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This Question and Answer got me thinking. If atmospheric seeing at visible wavelengths is the result of refractive index inhomogeneity, would it also be a similar problem for mm to cm wavelengths? From a quick search, the index of refraction of air at STP is about 1.0003 (visible) and 1.0002 (radio).

If it is not, is there a way to understand quantitatively why it is not a problem?

File:Atmos struct imaging.svg File:Atmospheric seeing r0 t0.svg

Images from Wikipedia

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In fact, the techniques of adaptive optics are already being used in radio astronomy. They are implicit in the basic imaging algorithms (e.g., CLEAN) used to produce maps from radio interferometers. In those cases, they are usually being used to correct for the artificial structure introduced by the way the interferometer samples the sky, rather than for structure imposed by the intervening material. But at low frequencies (1 GHz and below, certainly) they are also used to correct for the artificial structure imposed on the incoming radio wavefronts as they pass through the ionosphere. Current large low-frequency instruments (such as the LWA and LOFAR) rely heavily on these methods.

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    $\begingroup$ Thank you for your answer! Indeed - a search for "CLEAN radio astronomy" immediately brings up pdf's with lots of goodies - including discussion of atmospheric seeing. I'll ask a follow-up question in a day or so. $\endgroup$ – uhoh Mar 2 '16 at 17:23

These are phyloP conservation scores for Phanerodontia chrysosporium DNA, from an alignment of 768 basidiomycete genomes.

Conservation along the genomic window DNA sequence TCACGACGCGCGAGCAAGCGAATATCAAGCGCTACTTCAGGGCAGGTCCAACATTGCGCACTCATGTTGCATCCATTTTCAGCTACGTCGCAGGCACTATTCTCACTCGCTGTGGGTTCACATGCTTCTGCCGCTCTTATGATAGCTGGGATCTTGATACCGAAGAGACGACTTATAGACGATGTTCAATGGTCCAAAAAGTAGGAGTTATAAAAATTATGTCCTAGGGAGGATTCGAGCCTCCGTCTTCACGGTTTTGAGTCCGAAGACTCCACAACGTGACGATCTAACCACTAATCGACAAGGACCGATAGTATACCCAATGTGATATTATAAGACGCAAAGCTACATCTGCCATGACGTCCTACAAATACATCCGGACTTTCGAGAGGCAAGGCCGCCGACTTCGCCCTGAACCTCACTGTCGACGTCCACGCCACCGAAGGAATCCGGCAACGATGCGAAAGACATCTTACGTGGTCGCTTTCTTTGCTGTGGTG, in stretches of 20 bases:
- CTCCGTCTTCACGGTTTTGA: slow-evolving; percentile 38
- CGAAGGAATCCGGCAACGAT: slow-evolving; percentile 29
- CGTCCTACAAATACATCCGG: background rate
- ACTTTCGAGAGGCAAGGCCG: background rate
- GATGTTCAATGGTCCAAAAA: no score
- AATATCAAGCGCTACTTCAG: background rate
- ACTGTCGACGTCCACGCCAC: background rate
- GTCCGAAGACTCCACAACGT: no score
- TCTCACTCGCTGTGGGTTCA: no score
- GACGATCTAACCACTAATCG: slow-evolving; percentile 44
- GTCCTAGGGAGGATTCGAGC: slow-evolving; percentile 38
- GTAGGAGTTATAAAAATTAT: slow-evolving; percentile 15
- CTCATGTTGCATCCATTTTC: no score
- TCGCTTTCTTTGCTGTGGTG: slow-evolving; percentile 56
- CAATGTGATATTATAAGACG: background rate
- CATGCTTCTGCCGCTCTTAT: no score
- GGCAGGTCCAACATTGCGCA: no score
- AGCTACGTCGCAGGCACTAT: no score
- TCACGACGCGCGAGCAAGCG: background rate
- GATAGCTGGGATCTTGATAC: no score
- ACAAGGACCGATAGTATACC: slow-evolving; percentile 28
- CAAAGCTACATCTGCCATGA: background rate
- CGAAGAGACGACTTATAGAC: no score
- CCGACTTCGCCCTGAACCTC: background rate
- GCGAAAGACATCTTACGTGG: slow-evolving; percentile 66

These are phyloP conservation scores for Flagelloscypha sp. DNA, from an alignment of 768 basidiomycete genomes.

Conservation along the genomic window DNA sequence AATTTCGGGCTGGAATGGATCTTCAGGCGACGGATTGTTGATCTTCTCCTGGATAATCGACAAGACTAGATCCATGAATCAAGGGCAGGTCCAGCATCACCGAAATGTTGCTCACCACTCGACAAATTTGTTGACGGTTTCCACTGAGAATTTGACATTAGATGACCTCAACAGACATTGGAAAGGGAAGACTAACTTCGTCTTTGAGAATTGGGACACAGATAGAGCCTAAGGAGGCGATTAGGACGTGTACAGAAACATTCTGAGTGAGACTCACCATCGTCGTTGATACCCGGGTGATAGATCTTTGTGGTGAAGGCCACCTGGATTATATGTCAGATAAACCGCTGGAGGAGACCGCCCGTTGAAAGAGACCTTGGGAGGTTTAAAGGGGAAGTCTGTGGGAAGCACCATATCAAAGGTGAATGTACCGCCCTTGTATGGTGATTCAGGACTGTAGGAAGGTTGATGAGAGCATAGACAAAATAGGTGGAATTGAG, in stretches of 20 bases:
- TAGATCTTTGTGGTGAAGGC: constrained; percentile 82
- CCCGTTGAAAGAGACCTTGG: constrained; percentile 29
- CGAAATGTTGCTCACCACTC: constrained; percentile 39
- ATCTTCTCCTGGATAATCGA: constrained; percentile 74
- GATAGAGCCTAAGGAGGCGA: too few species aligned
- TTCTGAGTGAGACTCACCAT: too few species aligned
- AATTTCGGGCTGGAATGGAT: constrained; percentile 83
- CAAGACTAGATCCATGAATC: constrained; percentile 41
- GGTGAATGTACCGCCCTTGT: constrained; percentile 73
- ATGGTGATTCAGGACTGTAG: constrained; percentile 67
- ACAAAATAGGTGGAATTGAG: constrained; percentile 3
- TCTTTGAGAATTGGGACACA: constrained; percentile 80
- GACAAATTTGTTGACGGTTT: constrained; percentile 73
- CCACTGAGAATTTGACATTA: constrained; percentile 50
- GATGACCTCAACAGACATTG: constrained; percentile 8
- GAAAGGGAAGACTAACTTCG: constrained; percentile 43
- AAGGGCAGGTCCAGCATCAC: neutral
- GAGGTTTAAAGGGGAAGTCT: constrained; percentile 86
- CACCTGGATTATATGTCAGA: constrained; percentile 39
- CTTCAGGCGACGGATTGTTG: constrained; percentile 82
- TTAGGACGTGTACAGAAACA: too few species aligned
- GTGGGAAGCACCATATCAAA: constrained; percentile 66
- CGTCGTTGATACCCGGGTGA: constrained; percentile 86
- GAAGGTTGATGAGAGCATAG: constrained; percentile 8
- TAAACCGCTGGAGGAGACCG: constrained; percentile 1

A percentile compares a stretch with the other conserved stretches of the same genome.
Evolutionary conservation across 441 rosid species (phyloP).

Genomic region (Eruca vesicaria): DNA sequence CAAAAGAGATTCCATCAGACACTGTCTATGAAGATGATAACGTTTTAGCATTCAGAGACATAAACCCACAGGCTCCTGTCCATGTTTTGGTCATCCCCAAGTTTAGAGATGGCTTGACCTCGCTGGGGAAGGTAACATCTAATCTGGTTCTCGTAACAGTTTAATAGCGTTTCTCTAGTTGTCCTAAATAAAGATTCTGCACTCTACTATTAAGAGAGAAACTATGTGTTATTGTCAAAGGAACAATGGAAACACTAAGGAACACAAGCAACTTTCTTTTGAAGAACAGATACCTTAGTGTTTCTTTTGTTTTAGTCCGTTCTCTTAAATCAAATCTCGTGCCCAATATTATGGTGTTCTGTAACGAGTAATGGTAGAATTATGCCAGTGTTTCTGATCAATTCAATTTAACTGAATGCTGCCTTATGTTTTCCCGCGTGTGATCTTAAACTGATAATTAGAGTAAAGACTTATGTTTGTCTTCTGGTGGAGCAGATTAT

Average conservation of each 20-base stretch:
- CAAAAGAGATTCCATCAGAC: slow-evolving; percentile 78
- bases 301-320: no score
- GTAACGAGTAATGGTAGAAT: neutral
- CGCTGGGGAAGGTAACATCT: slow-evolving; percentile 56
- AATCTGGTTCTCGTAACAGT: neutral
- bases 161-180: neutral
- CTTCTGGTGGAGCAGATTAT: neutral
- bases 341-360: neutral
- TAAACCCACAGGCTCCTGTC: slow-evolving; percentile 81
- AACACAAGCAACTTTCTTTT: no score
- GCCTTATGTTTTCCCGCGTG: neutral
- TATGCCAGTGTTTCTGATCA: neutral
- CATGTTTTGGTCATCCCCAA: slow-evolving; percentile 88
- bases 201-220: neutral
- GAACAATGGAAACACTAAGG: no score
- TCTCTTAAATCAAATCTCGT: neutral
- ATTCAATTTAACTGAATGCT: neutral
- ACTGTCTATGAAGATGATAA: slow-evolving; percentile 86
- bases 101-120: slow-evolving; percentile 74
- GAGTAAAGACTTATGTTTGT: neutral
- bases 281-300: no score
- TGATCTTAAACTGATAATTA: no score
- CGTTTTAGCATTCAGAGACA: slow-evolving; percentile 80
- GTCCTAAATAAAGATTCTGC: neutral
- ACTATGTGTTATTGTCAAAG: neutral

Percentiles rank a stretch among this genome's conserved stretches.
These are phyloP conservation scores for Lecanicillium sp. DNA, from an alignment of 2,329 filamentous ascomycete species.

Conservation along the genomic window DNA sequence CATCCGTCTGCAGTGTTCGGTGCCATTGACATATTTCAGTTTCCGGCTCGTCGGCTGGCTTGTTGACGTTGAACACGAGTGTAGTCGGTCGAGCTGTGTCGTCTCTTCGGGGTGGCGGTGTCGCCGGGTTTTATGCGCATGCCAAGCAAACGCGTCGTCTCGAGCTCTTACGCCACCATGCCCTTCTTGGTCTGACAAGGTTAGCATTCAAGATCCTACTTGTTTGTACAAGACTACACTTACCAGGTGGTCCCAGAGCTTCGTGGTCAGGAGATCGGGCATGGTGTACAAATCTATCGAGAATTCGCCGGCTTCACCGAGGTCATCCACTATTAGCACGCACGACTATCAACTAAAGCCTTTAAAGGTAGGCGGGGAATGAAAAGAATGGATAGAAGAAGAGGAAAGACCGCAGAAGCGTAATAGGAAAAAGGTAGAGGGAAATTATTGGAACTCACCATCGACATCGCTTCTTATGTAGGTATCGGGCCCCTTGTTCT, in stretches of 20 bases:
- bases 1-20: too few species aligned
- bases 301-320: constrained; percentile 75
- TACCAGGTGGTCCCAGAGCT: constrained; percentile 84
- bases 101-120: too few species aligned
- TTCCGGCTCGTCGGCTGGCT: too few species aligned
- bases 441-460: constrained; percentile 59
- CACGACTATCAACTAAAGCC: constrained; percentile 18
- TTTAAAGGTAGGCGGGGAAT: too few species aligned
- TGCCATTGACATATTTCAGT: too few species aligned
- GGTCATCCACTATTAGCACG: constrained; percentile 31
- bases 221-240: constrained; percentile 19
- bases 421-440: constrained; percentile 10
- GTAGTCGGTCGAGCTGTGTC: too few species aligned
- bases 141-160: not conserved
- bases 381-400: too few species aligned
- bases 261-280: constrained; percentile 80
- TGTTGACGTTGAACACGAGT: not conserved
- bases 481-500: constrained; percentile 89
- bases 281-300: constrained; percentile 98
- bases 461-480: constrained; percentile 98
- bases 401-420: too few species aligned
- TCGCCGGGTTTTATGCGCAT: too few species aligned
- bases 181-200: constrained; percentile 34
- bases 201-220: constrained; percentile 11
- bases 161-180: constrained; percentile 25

• $\begingroup$ In the case of the arrays you mention - the adaptive optics is applied in software - phase corrections for individual receivers. In visible light we're most familiar with fast mechanical phase corrections within the aperture of a single receiver, so it seems more "high tech" and catches the eye. Is there any room for within-dish correction, analogous to visible light telescopes? Especially for large reflectors at high frequency (which may or may not be currently operating)? $\endgroup$ – uhoh Mar 2 '16 at 17:37
  • $\begingroup$ Still working on my follow-up question about array data processing, but I've just asked a cluster of radio telescope related questions today - you can click my profile to get a list. (circa 15-6-2016). $\endgroup$ – uhoh Jun 15 '16 at 4:39
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The purpose of adaptive optics is to reach or approach the diffraction limit of the system, which is the maximum resolution achievable due to the wave nature of electromagnetic radiation. The formula for the diffraction limit (in radians) is approximately $\lambda / D$. For a 30-meter radio telescope observing the 21-centimeter line, this works out to 0.007 radians, or about 24 arcminutes. This is much larger than the sub-arcsecond diffraction limit of an optical telescope; no matter what you do with your telescope you can't do better than this, so seeing is simply not a factor for single-dish radio astronomy.

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    $\begingroup$ You need to explain why it is not an issue for interferometers. $\endgroup$ – Rob Jeffries Feb 29 '16 at 17:16
  • $\begingroup$ There are dishes bigger than 30m and arrays far far bigger than that. See for example Why does radio astronomy offer higher resolution images than optical?. $\endgroup$ – uhoh Mar 1 '16 at 1:50
  • $\begingroup$ ...and the question asks "...a similar problem for mm to cm wavelengths?", not 21 cm. $\endgroup$ – uhoh Mar 1 '16 at 5:24

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